Last week, the winner of the newly refocused Man Booker International Prize was announced to be The Vegetarian, a novel by the Korean writer Han Kang, translated into English by Deborah Smith. Originally published as three novellas, the book is the surreal story of Yeong-hye, a young Korean woman who stops eating meat as a result of a nightmare. This puts her at odds with the society and the people around her, transforming her into a character who echoes Melville’s Bartleby. As the plot escalates, the story comments on the cultural controls placed on women through tradition, peer pressure, and even violence; the agency we have over our bodies; and the roles those closest to us play in our destruction or redemption.
Han Kang beat out the ubiquitous Elena Ferrante to win the prize. The Vegetarian was originally published in Korea and 2007 and is her first work to be translated into English, though her career spans more than two decades. Another of her novels, Human Acts, has since been translated and published in England. Human Acts is a historical fiction book about the Gwangju Uprising in 1980 Korea.
The £50,000 prize is split between Kang and her translator, Deborah Smith. This departs from past Man Booker International Prizes. For the first time, this year the prize was changed to focus on a single book instead of an author’s body of work, and it was a requirement that the book be in translation—as opposed to four of the previous six winners, who wrote in English.
Smith began teaching herself Korean only seven years ago, at 21 years old, when she decided she wanted to be a translator. She’s also of a cofounder a new publishing company in England, Tilted Axis Press, which will be publishing Human Acts. Besides Han Kang, Smith has also translated the Korean author Suah Bae.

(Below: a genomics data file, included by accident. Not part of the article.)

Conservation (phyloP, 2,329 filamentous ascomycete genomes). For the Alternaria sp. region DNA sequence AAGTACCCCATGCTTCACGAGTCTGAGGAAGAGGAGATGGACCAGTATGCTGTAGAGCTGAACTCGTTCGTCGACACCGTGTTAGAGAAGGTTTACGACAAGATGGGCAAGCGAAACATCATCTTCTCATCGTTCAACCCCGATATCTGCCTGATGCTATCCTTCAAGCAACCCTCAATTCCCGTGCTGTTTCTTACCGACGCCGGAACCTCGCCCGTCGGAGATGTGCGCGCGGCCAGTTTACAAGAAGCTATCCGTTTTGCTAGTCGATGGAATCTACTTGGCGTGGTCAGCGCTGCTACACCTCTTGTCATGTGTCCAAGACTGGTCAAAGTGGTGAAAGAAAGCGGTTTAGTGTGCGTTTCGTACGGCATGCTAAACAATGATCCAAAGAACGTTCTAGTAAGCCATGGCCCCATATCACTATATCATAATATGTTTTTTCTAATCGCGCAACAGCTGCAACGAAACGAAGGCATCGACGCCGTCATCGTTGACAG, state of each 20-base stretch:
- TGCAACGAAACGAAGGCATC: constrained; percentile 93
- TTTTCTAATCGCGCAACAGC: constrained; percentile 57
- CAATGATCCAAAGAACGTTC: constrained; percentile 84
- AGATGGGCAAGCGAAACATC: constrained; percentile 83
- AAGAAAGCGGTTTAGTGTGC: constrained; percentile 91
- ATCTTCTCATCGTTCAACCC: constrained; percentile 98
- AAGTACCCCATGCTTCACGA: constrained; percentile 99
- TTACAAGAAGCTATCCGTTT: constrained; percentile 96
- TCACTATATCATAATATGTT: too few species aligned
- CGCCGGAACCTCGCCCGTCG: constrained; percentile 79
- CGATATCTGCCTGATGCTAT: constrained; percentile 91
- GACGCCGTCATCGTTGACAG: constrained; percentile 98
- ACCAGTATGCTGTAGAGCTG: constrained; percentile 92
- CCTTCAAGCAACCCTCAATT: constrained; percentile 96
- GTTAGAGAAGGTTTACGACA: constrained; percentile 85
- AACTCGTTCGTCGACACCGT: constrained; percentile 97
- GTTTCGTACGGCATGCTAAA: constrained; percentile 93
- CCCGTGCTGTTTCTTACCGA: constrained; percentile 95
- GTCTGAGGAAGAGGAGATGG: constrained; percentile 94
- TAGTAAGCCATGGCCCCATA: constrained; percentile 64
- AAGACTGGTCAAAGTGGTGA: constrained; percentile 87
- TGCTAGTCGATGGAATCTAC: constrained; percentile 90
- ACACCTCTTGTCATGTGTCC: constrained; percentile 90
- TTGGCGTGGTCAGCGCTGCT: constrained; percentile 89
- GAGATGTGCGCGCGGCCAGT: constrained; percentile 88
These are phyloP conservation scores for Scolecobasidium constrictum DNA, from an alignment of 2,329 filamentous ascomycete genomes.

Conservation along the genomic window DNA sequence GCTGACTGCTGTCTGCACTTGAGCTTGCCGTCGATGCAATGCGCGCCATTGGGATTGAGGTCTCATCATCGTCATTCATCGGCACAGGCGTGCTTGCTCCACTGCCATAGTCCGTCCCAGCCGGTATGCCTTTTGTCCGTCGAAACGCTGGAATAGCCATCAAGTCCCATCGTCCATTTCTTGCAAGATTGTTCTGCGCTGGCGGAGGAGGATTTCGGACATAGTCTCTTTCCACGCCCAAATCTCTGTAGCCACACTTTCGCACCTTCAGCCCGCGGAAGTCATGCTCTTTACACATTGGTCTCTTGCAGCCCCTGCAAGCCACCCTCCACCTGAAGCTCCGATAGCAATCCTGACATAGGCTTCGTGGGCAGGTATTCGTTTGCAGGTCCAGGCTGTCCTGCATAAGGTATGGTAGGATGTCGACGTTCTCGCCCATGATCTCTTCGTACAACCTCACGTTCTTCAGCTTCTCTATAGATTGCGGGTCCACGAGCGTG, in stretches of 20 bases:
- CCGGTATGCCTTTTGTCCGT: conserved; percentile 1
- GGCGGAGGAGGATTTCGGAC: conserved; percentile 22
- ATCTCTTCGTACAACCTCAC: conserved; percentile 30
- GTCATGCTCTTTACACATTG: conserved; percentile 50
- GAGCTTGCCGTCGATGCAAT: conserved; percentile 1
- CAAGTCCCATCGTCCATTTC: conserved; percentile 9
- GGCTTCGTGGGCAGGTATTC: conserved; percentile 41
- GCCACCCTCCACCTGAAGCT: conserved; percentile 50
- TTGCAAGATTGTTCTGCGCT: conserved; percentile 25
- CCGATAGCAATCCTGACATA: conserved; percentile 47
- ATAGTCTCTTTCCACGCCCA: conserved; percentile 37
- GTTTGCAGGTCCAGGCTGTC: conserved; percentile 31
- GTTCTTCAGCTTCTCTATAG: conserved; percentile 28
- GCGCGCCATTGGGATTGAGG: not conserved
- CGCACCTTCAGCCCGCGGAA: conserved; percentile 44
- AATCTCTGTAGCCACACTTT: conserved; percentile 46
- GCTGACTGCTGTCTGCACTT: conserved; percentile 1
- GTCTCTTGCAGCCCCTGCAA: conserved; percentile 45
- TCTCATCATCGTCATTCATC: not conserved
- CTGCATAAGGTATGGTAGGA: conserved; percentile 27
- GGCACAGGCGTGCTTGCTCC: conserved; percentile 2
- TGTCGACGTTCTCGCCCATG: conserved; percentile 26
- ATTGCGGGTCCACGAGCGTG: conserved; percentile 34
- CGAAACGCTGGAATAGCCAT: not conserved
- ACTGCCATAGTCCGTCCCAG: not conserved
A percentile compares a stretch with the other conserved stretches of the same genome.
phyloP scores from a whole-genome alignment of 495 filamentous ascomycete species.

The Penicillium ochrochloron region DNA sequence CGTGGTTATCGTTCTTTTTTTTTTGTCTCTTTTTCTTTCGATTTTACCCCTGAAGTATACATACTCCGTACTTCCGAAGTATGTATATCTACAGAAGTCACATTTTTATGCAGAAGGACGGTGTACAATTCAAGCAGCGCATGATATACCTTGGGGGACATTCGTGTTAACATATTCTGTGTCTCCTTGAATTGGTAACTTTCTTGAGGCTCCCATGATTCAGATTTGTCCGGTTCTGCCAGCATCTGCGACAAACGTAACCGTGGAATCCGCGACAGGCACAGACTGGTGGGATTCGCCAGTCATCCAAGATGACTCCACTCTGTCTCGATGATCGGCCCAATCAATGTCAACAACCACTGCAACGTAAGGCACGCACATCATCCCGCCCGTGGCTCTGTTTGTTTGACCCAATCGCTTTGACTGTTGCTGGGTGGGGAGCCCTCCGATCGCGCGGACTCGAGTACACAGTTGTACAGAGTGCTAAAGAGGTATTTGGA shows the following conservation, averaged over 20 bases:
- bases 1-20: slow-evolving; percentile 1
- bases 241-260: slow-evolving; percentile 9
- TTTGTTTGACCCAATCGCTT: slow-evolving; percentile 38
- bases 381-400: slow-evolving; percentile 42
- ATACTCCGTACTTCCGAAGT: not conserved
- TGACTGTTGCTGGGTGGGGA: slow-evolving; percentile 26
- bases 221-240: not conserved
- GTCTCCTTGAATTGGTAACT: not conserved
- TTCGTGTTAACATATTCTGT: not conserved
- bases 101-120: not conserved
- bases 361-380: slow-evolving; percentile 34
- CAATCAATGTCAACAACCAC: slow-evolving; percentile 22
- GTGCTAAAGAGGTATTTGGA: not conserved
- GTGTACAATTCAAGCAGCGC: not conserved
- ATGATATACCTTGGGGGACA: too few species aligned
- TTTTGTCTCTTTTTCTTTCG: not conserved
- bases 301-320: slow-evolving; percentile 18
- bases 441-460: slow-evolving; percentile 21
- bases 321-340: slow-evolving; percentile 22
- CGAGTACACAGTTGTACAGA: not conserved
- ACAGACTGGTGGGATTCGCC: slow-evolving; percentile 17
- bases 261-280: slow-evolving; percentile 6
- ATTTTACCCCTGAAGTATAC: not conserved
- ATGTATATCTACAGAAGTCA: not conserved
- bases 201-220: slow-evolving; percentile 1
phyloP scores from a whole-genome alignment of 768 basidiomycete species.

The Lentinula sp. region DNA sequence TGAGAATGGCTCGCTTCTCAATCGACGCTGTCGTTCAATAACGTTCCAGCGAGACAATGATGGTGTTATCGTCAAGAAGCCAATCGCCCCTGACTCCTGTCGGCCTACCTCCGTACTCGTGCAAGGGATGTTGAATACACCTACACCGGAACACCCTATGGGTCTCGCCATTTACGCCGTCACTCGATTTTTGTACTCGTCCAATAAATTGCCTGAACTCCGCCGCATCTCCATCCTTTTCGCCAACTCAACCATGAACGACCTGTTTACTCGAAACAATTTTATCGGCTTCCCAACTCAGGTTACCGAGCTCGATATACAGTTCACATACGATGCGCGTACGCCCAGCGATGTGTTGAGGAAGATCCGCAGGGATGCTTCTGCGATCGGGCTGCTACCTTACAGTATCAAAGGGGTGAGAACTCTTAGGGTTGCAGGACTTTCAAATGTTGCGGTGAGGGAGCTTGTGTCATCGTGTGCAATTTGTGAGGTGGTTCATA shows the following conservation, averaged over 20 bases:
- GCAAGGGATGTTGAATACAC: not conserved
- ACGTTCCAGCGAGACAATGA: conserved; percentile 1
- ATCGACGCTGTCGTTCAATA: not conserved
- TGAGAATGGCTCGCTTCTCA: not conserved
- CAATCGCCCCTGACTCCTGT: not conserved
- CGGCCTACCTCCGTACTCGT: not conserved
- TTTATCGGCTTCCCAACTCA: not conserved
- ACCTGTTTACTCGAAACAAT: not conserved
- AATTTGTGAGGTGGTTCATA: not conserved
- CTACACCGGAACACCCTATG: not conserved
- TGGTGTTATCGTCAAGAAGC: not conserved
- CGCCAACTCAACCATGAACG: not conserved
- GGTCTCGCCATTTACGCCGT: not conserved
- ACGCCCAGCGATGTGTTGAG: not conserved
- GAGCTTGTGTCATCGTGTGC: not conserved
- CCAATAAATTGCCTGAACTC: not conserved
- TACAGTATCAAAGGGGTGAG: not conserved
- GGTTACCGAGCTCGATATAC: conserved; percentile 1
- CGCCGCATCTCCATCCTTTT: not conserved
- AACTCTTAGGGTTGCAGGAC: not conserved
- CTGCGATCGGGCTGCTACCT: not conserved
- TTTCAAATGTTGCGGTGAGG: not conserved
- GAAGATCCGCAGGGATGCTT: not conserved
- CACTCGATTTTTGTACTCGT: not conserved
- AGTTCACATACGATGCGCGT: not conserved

In an interview, Smith said one of the reasons she picked Korean to learn was that “it is a language that practically nobody in [England] studies or knows.” Although the readership for translated Korean literature is small, it’s also growing exponentially. Research conducted by the Man Booker International Prize showed that only 88 copies of Korean books were sold in England during 2001, compared with 10,191 in 2015. This matches a huge growth in sales of translated work as a whole.
Before winning the Man Booker International, Han Kang won the Yi Sang literary prize, one of Korea’s most prestigious literary prizes. She continues a string of successful female Korean writers: four of the last six Yi Sang winners were women, as were four of the last six Hyundai Munhak Award (another Korean prize) winners. In 2012, Kyung-Sook Shin, another Korean writer, won the Man Asian Prize for her novel Please Look After Mom—she was the first woman to win the award.
Though Korean literature’s life in English translation may be just beginning, South Korea’s relationship with its books is, of course, much broader and deeper than the slice we English readers get to experience. Every October 9 they celebrate Hangul Day, a holiday to commemorate the creation of the Korean alphabet by the 15th-century King Sejong the Great. Today’s South Korean government is equally engaged in its country’s writing. It funds the Literary Translation Institute of Korea to the tune of ten million dollars annually in an effort to get more Korean writers read globally. The president of that organization has said specifically they hope to help produce a Nobel Prize-winning writer. Perhaps Han Kang’s achievement will continue to grow both the chances of that happening and the West’s appetite for Korean literature at large.